Corfu New Jewish Cemetery

Cemetery Information

Ionian Islands
Site address
9, Palaiokastritsas Street, adjacent to the Catholic cemetery.
GPS coordinates
39.62189, 19.90340
Perimeter length
340 metres
Is the cemetery demolished
Type and height of existing fence
The cemetery is surrounded by a masonry fence of up to three metres in height.
Preservation condition
Fenced and protected Jewish cemetery
General site condition
The operating cemetery is in good condition and cared for by the Jewish community. It is slightly overgrown.
Number of existing gravestones
107. There have been 62 burials at the cemetery since 1942. The site also includes 45 laid out tombstones, which were transported here from an old demolished cemetery of Corfu, most probably from the Sephardic one.
Date of oldest tombstone
1942. Among the tombstones brought here from the old cemetery, one gravestone dates from 1702.
Date of newest tombstone
Urgency of erecting a fence
Fence is not needed
Land ownership
Property of local community
Preserved construction on site
There is a beit-tahara on the cemetery site.
Drone surveys

Historical overview

In the Middle Ages a community of Romaniot Jews from the Balkan peninsula was formed in Corfu. In the late 14th century, Jews from southern Italy settled in Corfu and in the late 15th century, a number of Jews exiled from Spain, Portugal, and Sicily settled there. In 1522, there were around 200 Jewish families in Corfu, mostly Romaniot. In the 16th century, the Italian congregation developed and from 1540-41 included exiles from Naples. Among them was Yitzhak Abravanel, who wrote his commentary on the book of Isaiah there before moving to Venice. There were three synagogues at that time. In 1622, the Jews were ordered to live in a ghetto and received protection from the authorities. By this time the Italian community predominated over the Romaniot community in size and organization. However, the Romaniot community preserved the Greek tradition over the centuries, which became known as the Corfu Rite (Minhag Corfu). In the early 19th century, the Jewish population grew with an influx of Jews from Italy and the Ottoman Empire. The Jewish population in 1802 was 1,229 (of a total population of 45,000). In the 1820s and 1830s, many Romaniot Jews fleeing the violent Greek struggle for independence arrived in Corfu. During this period, Jewish education on the island was modernised and traditional studies were expanded to include science, Greek, and Italian alongside Hebrew. In 1863, the Jewish population peaked at 6,000 (of a total population of 64,974). A Hebrew press operated intermittently between 1853 and 1896. After 1875, a Jewish girls’ school for the poor was opened and a Jewish elementary school was established in 1887. Jewish communities, organisations and philanthropists worldwide sent donations and aid to the riot victims, including the Alliance Israelite and the Hirsch and Rothschild families. In the early 20th century, the community’s school was closed down. In 1906, a Zionist organisation, the second in Greece, was established in Corfu. By 1923, the community numbered only around 3,000 Jews (of a total population of 102,552), and was the 4th largest community in Greece after Salonika, Kavala, and Ioannina. In the 1930s, the Zionist organisation consequently closed down.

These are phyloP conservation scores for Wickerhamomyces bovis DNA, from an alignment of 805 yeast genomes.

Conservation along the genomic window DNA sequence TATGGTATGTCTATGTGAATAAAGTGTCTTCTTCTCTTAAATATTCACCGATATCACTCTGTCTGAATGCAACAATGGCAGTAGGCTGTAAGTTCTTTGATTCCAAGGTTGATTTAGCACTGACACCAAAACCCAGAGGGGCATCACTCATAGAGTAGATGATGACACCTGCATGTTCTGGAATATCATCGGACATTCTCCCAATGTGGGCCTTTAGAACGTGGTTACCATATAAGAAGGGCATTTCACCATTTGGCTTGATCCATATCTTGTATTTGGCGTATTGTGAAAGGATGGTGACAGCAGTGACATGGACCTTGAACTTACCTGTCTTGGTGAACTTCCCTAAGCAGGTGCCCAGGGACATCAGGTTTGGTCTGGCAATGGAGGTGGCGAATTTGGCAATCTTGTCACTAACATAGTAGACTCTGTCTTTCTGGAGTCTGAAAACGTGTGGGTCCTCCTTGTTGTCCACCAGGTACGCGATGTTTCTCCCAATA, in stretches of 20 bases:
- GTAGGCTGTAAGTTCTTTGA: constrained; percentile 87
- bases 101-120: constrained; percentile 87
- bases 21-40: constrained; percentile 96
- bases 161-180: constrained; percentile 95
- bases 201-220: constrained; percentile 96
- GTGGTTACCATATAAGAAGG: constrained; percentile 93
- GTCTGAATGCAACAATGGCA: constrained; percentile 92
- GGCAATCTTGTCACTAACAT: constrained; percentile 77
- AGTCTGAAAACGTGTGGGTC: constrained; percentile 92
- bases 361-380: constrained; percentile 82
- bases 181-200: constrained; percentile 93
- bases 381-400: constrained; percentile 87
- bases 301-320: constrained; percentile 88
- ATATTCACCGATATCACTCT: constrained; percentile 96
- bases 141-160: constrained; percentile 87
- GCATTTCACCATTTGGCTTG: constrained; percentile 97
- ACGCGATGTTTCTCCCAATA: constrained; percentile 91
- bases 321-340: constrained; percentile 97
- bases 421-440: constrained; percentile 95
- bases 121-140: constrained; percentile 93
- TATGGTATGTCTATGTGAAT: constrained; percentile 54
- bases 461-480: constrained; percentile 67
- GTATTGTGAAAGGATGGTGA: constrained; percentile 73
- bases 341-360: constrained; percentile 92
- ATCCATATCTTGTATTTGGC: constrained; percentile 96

Prior to the Holocaust, the Jewish community numbered 1,880 (of a total population of 108,345), two-thirds of whom belonged to the Italian community and one-third to the Greek. The Italian community had three synagogues and the Greek community had one. In 1943, the Germans bombed Corfu, destroying many Jewish homes and the three Italian synagogues. In May 1944, around 1,800 Jews were rounded up. They were conveyed by freight train to Auschwitz; several died on the way. Only a few survived the death camp. A few survivors returned to Corfu after the war and were joined by around 120 from other areas. Thus the community was revived but remained small. The Jewish population was 125 in 1948 and 85 in 1958, rising to 104 in 1959.

The exact period of the cemetery’s establishment is unknown, but it can be assumed that the new cemetery in Corfu emerged between the 19th and 20th centuries.